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[Story] When editing quantities, allow units to be entered directly into the text input field.
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Description

When entering units, it would be very convenient if one could type the desired unit directly into the input field, instead of relying on a separate selector widget. This is useful for copy&pasting quantities that are already given with a unit ("2m", "7.2kg", etc), and for power users that want to save a few keystrokes/clicks.

There are several options for what "names" would be accepted for unit input:

Another open question is the placement of units - are units to be entered after the number(s), or may the be entered before the number, too? Would that depend on the locale, or the unit? Some units are traditionally prepended, especially currency symbols.


Possible approach ( from T170146 , added July 2017) ;

When preferred units are defined on a property and the abbreviation given matches this, parse the units directly. Sample:


Workaround:

  • add QIDs/numbers to spreadsheet
  • use QuickStatements to upload

Event Timeline

daniel created this task.Sep 10 2015, 10:40 AM
daniel raised the priority of this task from to High.
daniel updated the task description. (Show Details)
daniel added subscribers: Jc3s5h, Lydia_Pintscher, Jonas and 2 others.
Esc3300 updated the task description. (Show Details)Jul 11 2017, 6:35 AM
Esc3300 awarded a token.
Esc3300 updated the task description. (Show Details)Jul 12 2017, 2:31 PM

We found this need in our 2017-7 Usability test (T170273). Alternatively to having parsing, we could also adjust the UI to make it more clear that units need to be given AND improve the unit suggestions (T170406, T110673)

it's really easier to do it one field

James_Budday added a comment.EditedJul 24 2017, 3:07 PM

I think that there is a lot of value in keeping 2 fields.

  1. the second field labeled as units makes it obvious to a user that units can (and should?) be provided (could even show an error state highlighting that field if no units provided)
  2. it gives a specific area for feedback to be given to a user. For example: a mistyping of "mm" instead of "m" could be highlighted for the user in the second field in an understandable way (by showing that it will be interpreted as millimeters and not meters in this case). Or in one of the cases that came up in our user testing, including the input in the numerical field, it could highlight the numerical field as being incorrect and provide feedback.
  3. if we ignore the copy paste use case for a moment, having a second field shouldn't add any keystrokes to the process of entering a value since the place where one might enter a space in "10 m" would be replaced by typing the tab key. (This based on the premise that typing 10m is incorrect which isn't necessarily a good argument if users do it anyway)

If we come back to the case of a copy paste, a potential way of making that work in a 2 field case might be to capture a paste event and parse it into both fields if there are characters in it.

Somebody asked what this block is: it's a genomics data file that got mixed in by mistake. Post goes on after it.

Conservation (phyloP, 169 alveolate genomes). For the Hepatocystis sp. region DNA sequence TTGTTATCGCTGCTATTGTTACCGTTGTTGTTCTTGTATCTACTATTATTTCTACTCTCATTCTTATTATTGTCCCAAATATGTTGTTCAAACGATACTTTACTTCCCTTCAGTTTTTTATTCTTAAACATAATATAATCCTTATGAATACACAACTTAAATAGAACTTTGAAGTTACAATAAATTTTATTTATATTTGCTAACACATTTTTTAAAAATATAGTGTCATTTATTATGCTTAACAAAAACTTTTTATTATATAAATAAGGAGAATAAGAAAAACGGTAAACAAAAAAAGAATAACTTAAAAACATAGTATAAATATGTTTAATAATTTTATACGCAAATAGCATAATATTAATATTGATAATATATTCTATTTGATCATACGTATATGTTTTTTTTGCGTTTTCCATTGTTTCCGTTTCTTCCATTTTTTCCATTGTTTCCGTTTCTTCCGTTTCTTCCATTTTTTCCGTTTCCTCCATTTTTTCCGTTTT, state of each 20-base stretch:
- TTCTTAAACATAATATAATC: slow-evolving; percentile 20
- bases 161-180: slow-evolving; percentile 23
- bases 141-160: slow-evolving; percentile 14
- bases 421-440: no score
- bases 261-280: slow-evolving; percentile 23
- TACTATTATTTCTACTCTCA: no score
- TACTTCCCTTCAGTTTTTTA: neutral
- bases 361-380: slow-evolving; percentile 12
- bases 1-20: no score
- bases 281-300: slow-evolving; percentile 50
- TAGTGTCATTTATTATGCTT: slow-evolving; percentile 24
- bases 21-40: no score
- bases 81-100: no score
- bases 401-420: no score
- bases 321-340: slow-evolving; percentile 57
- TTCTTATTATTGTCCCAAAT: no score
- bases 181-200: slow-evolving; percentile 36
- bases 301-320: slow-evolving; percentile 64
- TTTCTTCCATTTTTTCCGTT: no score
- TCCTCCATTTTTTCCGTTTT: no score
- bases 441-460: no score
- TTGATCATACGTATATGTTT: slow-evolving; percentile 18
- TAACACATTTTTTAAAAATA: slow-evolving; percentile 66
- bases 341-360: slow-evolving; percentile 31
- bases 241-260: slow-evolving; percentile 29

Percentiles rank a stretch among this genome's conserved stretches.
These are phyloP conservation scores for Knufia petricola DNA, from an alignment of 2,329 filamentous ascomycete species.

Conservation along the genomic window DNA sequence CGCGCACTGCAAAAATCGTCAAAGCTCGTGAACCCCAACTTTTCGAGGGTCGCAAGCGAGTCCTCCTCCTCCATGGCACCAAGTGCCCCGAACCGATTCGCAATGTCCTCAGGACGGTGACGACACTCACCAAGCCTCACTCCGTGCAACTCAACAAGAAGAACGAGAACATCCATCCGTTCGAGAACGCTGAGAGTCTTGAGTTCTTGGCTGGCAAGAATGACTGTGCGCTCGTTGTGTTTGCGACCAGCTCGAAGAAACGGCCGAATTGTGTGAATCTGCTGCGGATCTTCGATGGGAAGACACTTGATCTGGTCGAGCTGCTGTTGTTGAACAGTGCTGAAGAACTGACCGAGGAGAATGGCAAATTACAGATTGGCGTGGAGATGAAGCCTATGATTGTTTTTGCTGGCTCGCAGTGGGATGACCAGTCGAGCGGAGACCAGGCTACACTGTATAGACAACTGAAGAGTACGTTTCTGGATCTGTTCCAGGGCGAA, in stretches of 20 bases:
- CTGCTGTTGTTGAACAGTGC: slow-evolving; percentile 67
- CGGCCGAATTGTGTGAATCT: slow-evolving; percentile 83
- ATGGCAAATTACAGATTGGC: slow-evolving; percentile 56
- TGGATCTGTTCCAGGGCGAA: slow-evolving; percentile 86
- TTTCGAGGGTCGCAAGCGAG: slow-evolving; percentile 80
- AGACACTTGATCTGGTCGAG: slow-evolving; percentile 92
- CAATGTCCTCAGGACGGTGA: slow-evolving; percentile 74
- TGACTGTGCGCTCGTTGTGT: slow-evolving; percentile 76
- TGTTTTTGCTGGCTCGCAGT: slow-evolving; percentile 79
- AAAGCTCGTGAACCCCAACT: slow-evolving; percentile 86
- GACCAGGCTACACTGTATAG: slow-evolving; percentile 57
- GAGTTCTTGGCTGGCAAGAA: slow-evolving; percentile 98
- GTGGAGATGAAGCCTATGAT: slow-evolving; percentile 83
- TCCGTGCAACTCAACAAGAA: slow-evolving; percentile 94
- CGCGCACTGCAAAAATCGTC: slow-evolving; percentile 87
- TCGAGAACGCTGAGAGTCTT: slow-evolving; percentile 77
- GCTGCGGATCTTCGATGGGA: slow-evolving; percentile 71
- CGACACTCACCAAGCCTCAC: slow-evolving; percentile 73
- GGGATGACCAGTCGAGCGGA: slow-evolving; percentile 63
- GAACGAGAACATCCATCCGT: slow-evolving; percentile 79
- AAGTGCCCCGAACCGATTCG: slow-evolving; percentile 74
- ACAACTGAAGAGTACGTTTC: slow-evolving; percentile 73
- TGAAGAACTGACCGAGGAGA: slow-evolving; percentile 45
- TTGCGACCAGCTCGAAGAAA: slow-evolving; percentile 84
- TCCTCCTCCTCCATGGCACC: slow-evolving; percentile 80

It could be a cool accelerator for power users without sacrificing the parts of the two field system that are important for less advanced users. Here's a gif showing what I'm talking about.

An issue might be that it wouldn't be very discoverable, which might be fine and might not.

Restricted Application added a subscriber: PokestarFan. · View Herald TranscriptJul 24 2017, 3:07 PM

Here are some quick mock-ups of what I'm talking about. Poke some holes in them please.

I'd also like to hear more about why people prefer one field as long as it isn't for strictly technical reasons. (Not to say that these aren't often valid, I just think this is a usability question and not a technical one)

@James_Budday Thanks. If we do want separate fields, they should probably look like this. The strange popup mechanism we currently use for units and and language selection is really a hack working around the assumption that there can only be one input box.

I for one really like it if i can just type what i mean, without stepping through various input fields. I really appreciate interfaces that understand syntax - and considering the use of @ and # for marking up keywords on twitter, facebook, phabricator & co, I think this is quite common, at least for power users.

In any case, please note that we already support special syntax for specifying the uncertainty or precision of the input. And we require people to use that syntax to express precision. input examples:

  • 123 (unspecified precision)
  • 123.5+/-0.2 (uncertainty range is 0.4)
  • 7e3 (7000 with three insignificant digits)

I don't think we should mix "use syntax" with "use fields". We should do either syntax for everything, of fields for everything, or both for everything. But syntax for precision but a separate field for units seems... odd.